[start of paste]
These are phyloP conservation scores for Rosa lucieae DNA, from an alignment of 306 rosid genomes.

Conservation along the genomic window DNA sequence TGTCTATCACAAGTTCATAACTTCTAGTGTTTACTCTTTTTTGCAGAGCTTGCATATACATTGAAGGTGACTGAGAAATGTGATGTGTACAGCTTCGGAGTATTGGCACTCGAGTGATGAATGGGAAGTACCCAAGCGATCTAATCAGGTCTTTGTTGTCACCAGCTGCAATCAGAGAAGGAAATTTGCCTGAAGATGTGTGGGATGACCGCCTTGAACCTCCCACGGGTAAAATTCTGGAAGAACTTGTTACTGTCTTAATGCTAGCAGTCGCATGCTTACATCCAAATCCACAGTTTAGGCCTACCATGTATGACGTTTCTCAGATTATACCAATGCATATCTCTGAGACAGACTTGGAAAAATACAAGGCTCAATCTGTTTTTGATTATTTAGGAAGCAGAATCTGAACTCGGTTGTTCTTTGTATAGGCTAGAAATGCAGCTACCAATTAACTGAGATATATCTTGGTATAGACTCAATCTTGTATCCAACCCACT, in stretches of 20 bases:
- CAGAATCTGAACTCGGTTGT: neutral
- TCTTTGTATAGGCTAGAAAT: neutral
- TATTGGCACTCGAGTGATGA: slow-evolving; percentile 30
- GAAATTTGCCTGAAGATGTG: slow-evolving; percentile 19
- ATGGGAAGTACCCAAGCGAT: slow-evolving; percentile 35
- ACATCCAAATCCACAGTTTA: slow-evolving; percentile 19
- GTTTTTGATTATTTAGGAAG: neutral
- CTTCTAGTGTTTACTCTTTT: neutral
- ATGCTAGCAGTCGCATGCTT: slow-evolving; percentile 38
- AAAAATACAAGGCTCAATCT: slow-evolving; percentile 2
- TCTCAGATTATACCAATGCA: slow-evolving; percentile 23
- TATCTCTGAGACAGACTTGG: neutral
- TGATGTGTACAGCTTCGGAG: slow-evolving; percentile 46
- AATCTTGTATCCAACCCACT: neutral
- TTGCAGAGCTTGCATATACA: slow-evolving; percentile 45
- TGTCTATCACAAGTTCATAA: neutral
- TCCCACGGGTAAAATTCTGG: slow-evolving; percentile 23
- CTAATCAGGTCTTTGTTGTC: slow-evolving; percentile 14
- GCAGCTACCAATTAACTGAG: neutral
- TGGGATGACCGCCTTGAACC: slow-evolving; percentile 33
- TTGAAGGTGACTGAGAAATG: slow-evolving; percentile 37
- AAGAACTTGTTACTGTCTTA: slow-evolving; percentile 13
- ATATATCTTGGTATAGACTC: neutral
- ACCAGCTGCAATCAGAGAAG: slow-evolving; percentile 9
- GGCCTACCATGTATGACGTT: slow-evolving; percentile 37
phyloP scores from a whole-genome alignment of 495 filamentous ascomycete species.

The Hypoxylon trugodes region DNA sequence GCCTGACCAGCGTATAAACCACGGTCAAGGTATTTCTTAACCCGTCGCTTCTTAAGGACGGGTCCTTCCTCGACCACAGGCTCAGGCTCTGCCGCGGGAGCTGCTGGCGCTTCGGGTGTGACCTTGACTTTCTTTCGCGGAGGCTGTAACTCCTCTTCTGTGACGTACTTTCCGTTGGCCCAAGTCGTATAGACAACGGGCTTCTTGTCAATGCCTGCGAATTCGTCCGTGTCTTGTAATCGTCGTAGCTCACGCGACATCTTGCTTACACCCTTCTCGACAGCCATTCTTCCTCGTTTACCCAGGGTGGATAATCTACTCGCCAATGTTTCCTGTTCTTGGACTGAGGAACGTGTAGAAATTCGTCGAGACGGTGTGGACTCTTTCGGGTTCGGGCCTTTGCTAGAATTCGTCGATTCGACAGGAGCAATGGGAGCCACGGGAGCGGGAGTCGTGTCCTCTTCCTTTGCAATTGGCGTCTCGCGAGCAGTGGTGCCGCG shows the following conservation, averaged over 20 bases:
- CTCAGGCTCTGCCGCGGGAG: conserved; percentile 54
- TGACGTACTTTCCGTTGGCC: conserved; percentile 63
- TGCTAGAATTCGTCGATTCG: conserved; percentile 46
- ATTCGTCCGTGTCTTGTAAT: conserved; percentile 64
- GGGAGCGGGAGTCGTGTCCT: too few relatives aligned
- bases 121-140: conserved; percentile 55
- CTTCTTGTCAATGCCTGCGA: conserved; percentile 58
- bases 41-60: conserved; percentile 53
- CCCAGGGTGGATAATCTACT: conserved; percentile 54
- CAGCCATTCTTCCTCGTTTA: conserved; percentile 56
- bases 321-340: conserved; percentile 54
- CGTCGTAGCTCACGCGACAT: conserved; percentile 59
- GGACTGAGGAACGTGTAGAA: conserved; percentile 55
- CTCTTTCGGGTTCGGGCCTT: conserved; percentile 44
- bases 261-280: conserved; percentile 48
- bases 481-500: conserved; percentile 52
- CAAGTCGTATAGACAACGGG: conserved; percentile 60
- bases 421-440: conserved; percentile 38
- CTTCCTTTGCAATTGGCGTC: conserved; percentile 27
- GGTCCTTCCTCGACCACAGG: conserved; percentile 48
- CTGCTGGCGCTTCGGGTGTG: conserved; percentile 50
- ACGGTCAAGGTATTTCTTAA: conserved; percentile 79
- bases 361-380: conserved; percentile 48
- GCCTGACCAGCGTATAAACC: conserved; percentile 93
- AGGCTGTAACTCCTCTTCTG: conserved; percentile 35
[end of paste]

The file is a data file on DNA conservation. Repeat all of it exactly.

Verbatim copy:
These are phyloP conservation scores for Rosa lucieae DNA, from an alignment of 306 rosid genomes.

Conservation along the genomic window DNA sequence TGTCTATCACAAGTTCATAACTTCTAGTGTTTACTCTTTTTTGCAGAGCTTGCATATACATTGAAGGTGACTGAGAAATGTGATGTGTACAGCTTCGGAGTATTGGCACTCGAGTGATGAATGGGAAGTACCCAAGCGATCTAATCAGGTCTTTGTTGTCACCAGCTGCAATCAGAGAAGGAAATTTGCCTGAAGATGTGTGGGATGACCGCCTTGAACCTCCCACGGGTAAAATTCTGGAAGAACTTGTTACTGTCTTAATGCTAGCAGTCGCATGCTTACATCCAAATCCACAGTTTAGGCCTACCATGTATGACGTTTCTCAGATTATACCAATGCATATCTCTGAGACAGACTTGGAAAAATACAAGGCTCAATCTGTTTTTGATTATTTAGGAAGCAGAATCTGAACTCGGTTGTTCTTTGTATAGGCTAGAAATGCAGCTACCAATTAACTGAGATATATCTTGGTATAGACTCAATCTTGTATCCAACCCACT, in stretches of 20 bases:
- CAGAATCTGAACTCGGTTGT: neutral
- TCTTTGTATAGGCTAGAAAT: neutral
- TATTGGCACTCGAGTGATGA: slow-evolving; percentile 30
- GAAATTTGCCTGAAGATGTG: slow-evolving; percentile 19
- ATGGGAAGTACCCAAGCGAT: slow-evolving; percentile 35
- ACATCCAAATCCACAGTTTA: slow-evolving; percentile 19
- GTTTTTGATTATTTAGGAAG: neutral
- CTTCTAGTGTTTACTCTTTT: neutral
- ATGCTAGCAGTCGCATGCTT: slow-evolving; percentile 38
- AAAAATACAAGGCTCAATCT: slow-evolving; percentile 2
- TCTCAGATTATACCAATGCA: slow-evolving; percentile 23
- TATCTCTGAGACAGACTTGG: neutral
- TGATGTGTACAGCTTCGGAG: slow-evolving; percentile 46
- AATCTTGTATCCAACCCACT: neutral
- TTGCAGAGCTTGCATATACA: slow-evolving; percentile 45
- TGTCTATCACAAGTTCATAA: neutral
- TCCCACGGGTAAAATTCTGG: slow-evolving; percentile 23
- CTAATCAGGTCTTTGTTGTC: slow-evolving; percentile 14
- GCAGCTACCAATTAACTGAG: neutral
- TGGGATGACCGCCTTGAACC: slow-evolving; percentile 33
- TTGAAGGTGACTGAGAAATG: slow-evolving; percentile 37
- AAGAACTTGTTACTGTCTTA: slow-evolving; percentile 13
- ATATATCTTGGTATAGACTC: neutral
- ACCAGCTGCAATCAGAGAAG: slow-evolving; percentile 9
- GGCCTACCATGTATGACGTT: slow-evolving; percentile 37
phyloP scores from a whole-genome alignment of 495 filamentous ascomycete species.

The Hypoxylon trugodes region DNA sequence GCCTGACCAGCGTATAAACCACGGTCAAGGTATTTCTTAACCCGTCGCTTCTTAAGGACGGGTCCTTCCTCGACCACAGGCTCAGGCTCTGCCGCGGGAGCTGCTGGCGCTTCGGGTGTGACCTTGACTTTCTTTCGCGGAGGCTGTAACTCCTCTTCTGTGACGTACTTTCCGTTGGCCCAAGTCGTATAGACAACGGGCTTCTTGTCAATGCCTGCGAATTCGTCCGTGTCTTGTAATCGTCGTAGCTCACGCGACATCTTGCTTACACCCTTCTCGACAGCCATTCTTCCTCGTTTACCCAGGGTGGATAATCTACTCGCCAATGTTTCCTGTTCTTGGACTGAGGAACGTGTAGAAATTCGTCGAGACGGTGTGGACTCTTTCGGGTTCGGGCCTTTGCTAGAATTCGTCGATTCGACAGGAGCAATGGGAGCCACGGGAGCGGGAGTCGTGTCCTCTTCCTTTGCAATTGGCGTCTCGCGAGCAGTGGTGCCGCG shows the following conservation, averaged over 20 bases:
- CTCAGGCTCTGCCGCGGGAG: conserved; percentile 54
- TGACGTACTTTCCGTTGGCC: conserved; percentile 63
- TGCTAGAATTCGTCGATTCG: conserved; percentile 46
- ATTCGTCCGTGTCTTGTAAT: conserved; percentile 64
- GGGAGCGGGAGTCGTGTCCT: too few relatives aligned
- bases 121-140: conserved; percentile 55
- CTTCTTGTCAATGCCTGCGA: conserved; percentile 58
- bases 41-60: conserved; percentile 53
- CCCAGGGTGGATAATCTACT: conserved; percentile 54
- CAGCCATTCTTCCTCGTTTA: conserved; percentile 56
- bases 321-340: conserved; percentile 54
- CGTCGTAGCTCACGCGACAT: conserved; percentile 59
- GGACTGAGGAACGTGTAGAA: conserved; percentile 55
- CTCTTTCGGGTTCGGGCCTT: conserved; percentile 44
- bases 261-280: conserved; percentile 48
- bases 481-500: conserved; percentile 52
- CAAGTCGTATAGACAACGGG: conserved; percentile 60
- bases 421-440: conserved; percentile 38
- CTTCCTTTGCAATTGGCGTC: conserved; percentile 27
- GGTCCTTCCTCGACCACAGG: conserved; percentile 48
- CTGCTGGCGCTTCGGGTGTG: conserved; percentile 50
- ACGGTCAAGGTATTTCTTAA: conserved; percentile 79
- bases 361-380: conserved; percentile 48
- GCCTGACCAGCGTATAAACC: conserved; percentile 93
- AGGCTGTAACTCCTCTTCTG: conserved; percentile 35